I admit at the outset that I am much more comfortable reporting on correlation coefficients and treatment fidelity than writing in the first person about my own experiences—but isn’t this the essence of our hopes for MDMA-assisted psychotherapy: to encourage our clients to move outside the limited and limiting zone of comfort they have demarked for themselves in order to cope with their PTSD; to experience and embrace the thoughts, emotions, sensations, and behaviors they have cloistered themselves from for fear of being overwhelmed and losing the tenuous control they have maintained since their traumatic experience.
When I think about what motivated me to become a subject in MAPS’ therapist training study, I remember an event many years ago when I first began training as an amateur singer. My teacher suggested that I adopt a model, a singer whose voice I admired, to listen to often and form a mental representation that could guide me from the inside as my teacher guided me from the outside. When I told her of my choice, she responded, “Oh, anyone but Dietrich Fischer-Dieskau!” His sonorous baritone, articulation, dramatic sensitivities, and range of color and expression defied modeling and would only, she said, cause me much frustration.
I approached the MDMA therapist training trial in which I was to participate in the same spirit. I had by then already been through a training workshop to become one of the therapist investigators in MAPS’ Israeli study of MDMA-assisted psychotherapy for PTSD, but still, I wanted a model to internalize which would help me carry out a type of therapy quite different than I was used to. It could well be that I chose the “Fischer-Dieskau team” of MDMA-assisted therapists for my model, but nonetheless, I travelled to South Carolina in hopeful anticipation of bringing a bit of Michael and Annie Mithoefer with me back to Beer Yaakov.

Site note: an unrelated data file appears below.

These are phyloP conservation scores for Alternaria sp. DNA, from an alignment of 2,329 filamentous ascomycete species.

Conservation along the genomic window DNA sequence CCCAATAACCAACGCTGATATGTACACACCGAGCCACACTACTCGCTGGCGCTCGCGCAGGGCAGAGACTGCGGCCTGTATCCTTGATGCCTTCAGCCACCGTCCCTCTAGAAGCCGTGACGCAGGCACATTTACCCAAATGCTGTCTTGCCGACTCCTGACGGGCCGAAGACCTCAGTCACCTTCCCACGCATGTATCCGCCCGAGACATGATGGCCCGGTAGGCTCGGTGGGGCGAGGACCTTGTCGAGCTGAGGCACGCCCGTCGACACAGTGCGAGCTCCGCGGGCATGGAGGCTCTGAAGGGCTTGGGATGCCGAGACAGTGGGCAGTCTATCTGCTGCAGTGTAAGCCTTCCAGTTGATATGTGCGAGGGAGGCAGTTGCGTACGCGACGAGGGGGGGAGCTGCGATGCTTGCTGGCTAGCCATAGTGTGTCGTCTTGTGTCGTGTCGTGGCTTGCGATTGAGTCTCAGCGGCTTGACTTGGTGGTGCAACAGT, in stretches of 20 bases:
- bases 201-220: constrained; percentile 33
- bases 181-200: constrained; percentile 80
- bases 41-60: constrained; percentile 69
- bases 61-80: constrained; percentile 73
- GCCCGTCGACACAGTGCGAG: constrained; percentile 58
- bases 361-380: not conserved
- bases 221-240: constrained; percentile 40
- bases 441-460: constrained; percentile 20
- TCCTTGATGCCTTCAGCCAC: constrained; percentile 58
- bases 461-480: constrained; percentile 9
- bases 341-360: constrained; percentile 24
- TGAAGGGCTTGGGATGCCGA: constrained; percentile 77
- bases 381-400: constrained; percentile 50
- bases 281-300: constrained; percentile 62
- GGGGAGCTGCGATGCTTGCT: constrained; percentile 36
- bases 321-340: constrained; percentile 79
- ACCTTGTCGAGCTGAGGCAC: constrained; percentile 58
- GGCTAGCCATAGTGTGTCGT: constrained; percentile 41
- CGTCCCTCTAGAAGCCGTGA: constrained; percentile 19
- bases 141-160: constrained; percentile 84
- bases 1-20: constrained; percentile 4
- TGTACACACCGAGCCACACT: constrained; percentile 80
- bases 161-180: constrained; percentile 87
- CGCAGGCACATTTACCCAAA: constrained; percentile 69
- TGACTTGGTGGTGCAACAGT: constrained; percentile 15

I approached my own experience with a mix of trepidation and excitement. Michael and Annie had long since won my confidence and I knew I wanted to make this journey in their company. They jumped right in to hear and validate my doubts, fears and hesitations, never for a moment implying “there’s no turning back now”—even after two transatlantic trips separated by 11 months. Their calm and gentle encouragement helped me to truly look forward to what was to come. In just one evening at their home in South Carolina, I had already learned a whole lot about MDMA-assisted treatment that was not to be found in any practice manual.
The morning of my first experiential session arrived, and it wasn’t long before I had another observation to be jotted down for my future sessions on the other side of the couch: I found taking MDMA in pill form somewhat unsettling. For me, a pill as the medium of delivery seemed to be an abrupt, all or nothing affair: take the dose, then wait for onset (or not, in the case of a placebo). Nevertheless I took it, and we settled in for the day’s journey.
As it turned out, my first experience was a placebo. This made it easy to be in the dual role of trainee and participant. I largely succeeded in maintaining a “participant observer” stance—learning about the treatment while not squandering the rare opportunity for my own introspection and healing in the company of expert guides. The placebo day turned out to be a magnificent one of learning and observation. Had the trial ended here I would already have been the better for it. But now I knew that the real thing awaited.